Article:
Dangerous Reef facts for kids
Dangerous Reef, near Pt. Lincoln, a bird colony and seal habitat. Circa 1932.
(State Library of South Australia PRG PRG-458-1-1-9)
|Archipelago||Sir Joseph Banks Group|
|Adjacent bodies of water||Spencer Gulf|
|Area||12 ha (30 acres)|
|Highest elevation||3 m (10 ft)|
Dangerous Reef is an island and reef system located in Spencer Gulf in the Australian state of South Australia about 32.5 kilometres (20.2 mi) east-south east of the city of Port Lincoln. It is the southernmost member of the Sir Joseph Banks Group. It has been the site of a navigation aid since 1911. It is notable as the site of a breeding colony of Australian sea lions. The waters adjoining its shore are notable as a place to view great white sharks to the extent that it was both a popular gamefishing and shark cage diving venue during the twentieth century, and was used to film footage for the following motion pictures – Blue Water White Death and Jaws. The island has enjoyed protected area status since 1900 and it has been part of the Sir Joseph Banks Group Conservation Park since 1989.
Dangerous Reef is located in Spencer Gulf about 32.5 kilometres (20.2 mi) east-south east of the city of Port Lincoln, about 17 kilometres (9 nmi) north-northeast of Observatory Point on the northeast coast of Thistle Island and is about 17.5 kilometres (10.9 mi) east of the nearest point of the mainland on the Eyre Peninsula. Officially, it is described in one source as being a "reef." In another official source, it is considered to be an island as it is listed as being part of the island group known as the Sir Joseph Banks Group despite being located about 15.5 kilometres (9.6 mi) south-southwest of Stickney Island, the nearest group member. Dangerous Reef itself is described as consisting of "a chain of four large rocks" with the tallest reaching a height of 3 metres (9.8 ft) with the remainder being "barely dry" at low tide as well as some other "small rocks." At high tide, the island/reef system has an area of dry land covering about 12 hectares (30 acres) while at low tide, the system dries to an area of about 40 hectares (100 acres). Access to the island/reef system which is subject to permission by the responsible government agency due to the island group's protected area status (refer below) is either via boat or helicopter.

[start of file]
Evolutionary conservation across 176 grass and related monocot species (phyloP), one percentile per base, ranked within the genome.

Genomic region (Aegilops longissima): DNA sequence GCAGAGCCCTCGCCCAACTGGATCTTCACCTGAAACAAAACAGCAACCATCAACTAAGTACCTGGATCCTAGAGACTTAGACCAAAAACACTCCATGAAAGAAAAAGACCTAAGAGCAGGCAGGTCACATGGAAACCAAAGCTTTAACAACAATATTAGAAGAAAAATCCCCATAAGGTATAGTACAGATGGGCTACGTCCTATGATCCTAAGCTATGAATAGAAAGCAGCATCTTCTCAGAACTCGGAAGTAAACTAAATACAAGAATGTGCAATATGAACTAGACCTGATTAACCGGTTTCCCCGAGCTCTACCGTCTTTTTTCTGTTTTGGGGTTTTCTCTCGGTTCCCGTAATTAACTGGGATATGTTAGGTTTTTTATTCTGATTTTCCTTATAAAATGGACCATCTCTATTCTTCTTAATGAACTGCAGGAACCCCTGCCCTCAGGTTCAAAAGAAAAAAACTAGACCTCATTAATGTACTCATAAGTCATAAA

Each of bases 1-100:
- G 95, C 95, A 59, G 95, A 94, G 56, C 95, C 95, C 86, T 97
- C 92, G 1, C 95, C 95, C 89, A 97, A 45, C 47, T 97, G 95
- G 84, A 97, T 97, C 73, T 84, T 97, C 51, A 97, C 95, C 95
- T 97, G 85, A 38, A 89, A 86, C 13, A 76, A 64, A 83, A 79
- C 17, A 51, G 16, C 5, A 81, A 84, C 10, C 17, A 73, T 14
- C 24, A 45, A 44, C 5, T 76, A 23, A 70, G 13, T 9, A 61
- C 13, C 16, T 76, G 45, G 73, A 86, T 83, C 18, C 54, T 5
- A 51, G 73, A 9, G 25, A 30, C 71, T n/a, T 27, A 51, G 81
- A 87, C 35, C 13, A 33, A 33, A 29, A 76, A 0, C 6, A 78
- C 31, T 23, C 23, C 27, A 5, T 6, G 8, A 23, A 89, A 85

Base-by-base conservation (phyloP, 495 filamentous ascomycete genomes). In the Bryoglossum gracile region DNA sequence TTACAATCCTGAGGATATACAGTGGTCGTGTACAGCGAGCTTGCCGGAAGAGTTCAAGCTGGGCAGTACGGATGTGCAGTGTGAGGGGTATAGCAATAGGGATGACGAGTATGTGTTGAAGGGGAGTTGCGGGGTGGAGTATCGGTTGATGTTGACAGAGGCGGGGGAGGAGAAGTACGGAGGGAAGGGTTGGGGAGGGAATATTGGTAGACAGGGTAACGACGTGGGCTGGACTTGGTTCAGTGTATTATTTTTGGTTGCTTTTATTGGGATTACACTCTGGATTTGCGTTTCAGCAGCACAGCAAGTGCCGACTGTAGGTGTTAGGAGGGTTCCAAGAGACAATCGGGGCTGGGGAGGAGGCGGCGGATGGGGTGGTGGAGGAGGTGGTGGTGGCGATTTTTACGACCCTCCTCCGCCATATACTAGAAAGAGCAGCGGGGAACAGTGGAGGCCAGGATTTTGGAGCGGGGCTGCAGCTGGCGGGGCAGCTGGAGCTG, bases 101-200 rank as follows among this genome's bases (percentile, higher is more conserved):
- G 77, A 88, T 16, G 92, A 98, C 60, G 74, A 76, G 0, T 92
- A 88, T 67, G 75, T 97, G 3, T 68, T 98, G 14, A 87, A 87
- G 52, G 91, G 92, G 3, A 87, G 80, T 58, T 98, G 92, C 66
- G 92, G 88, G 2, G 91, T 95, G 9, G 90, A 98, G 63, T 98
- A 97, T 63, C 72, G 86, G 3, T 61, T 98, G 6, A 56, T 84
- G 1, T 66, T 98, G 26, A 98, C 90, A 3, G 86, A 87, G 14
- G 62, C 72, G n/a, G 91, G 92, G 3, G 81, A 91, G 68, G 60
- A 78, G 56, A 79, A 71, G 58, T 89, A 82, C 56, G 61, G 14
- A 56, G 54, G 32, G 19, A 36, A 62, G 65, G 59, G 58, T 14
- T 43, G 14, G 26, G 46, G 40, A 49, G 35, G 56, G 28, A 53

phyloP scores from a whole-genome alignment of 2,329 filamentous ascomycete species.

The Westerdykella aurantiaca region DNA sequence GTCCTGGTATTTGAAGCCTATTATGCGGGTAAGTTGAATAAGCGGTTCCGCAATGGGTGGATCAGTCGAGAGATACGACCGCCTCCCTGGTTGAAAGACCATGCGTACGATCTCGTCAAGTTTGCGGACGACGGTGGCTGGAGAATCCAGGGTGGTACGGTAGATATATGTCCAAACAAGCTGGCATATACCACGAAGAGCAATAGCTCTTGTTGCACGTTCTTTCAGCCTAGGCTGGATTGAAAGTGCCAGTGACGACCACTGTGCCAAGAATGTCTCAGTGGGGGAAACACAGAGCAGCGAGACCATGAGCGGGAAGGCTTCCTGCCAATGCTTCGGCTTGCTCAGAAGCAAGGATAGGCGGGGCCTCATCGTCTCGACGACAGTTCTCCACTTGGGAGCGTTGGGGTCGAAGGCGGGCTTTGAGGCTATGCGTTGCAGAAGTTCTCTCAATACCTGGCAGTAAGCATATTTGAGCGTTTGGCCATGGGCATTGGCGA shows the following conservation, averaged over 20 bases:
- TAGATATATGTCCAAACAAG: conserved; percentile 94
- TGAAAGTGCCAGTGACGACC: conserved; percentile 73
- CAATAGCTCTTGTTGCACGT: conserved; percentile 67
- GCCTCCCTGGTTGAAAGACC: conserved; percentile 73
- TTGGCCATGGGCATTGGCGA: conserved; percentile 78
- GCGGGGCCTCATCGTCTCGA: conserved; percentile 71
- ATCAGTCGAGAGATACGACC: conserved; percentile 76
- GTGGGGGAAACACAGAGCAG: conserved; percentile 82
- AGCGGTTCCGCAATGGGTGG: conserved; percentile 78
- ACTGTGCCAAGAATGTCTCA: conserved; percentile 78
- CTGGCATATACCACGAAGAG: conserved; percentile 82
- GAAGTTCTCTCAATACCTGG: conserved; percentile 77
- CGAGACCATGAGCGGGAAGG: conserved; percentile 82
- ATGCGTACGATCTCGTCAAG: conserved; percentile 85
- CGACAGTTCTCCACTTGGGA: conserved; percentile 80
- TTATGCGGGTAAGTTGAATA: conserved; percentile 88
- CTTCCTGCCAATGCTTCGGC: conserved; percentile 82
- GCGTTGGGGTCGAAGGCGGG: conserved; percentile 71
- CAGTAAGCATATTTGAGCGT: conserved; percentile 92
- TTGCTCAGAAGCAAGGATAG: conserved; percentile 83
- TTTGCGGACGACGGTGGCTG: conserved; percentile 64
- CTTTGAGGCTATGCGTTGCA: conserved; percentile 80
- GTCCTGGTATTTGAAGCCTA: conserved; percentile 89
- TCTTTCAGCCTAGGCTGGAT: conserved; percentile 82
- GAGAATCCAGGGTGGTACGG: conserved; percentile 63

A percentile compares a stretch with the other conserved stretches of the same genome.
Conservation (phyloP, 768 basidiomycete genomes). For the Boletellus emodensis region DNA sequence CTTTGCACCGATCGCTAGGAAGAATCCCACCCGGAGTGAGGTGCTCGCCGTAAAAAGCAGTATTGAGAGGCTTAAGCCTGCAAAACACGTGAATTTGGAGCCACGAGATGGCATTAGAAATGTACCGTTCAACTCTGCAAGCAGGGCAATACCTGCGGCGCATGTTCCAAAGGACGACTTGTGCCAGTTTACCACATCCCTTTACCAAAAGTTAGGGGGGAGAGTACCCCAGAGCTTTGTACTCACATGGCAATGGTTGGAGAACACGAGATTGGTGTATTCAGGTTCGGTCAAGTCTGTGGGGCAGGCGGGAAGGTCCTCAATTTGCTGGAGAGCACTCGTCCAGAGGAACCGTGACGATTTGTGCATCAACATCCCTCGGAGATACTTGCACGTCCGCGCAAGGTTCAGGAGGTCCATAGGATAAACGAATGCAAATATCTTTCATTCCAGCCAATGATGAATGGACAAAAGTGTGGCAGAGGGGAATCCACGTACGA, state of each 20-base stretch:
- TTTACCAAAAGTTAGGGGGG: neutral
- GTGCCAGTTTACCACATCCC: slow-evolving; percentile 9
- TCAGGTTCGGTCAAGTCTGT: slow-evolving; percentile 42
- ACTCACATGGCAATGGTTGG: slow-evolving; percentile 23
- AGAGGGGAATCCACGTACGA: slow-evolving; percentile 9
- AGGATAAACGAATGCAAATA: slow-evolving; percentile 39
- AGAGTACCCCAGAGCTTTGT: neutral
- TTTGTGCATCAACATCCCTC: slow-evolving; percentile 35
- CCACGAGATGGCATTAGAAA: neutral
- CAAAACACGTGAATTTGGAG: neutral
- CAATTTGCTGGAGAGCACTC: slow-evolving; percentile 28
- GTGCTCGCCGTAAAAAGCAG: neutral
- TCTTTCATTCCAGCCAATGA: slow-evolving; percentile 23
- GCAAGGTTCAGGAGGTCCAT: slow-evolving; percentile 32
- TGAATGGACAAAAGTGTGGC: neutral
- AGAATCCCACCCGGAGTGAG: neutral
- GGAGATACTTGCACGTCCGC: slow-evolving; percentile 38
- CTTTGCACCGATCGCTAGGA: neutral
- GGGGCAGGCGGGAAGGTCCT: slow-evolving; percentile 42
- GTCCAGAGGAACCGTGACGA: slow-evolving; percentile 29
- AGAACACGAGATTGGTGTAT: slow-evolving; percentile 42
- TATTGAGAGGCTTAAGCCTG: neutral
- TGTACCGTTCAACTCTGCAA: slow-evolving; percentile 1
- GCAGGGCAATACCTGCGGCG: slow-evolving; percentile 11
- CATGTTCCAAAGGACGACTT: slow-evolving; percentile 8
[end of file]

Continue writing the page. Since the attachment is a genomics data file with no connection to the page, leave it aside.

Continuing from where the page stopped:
Formation, geology and oceanography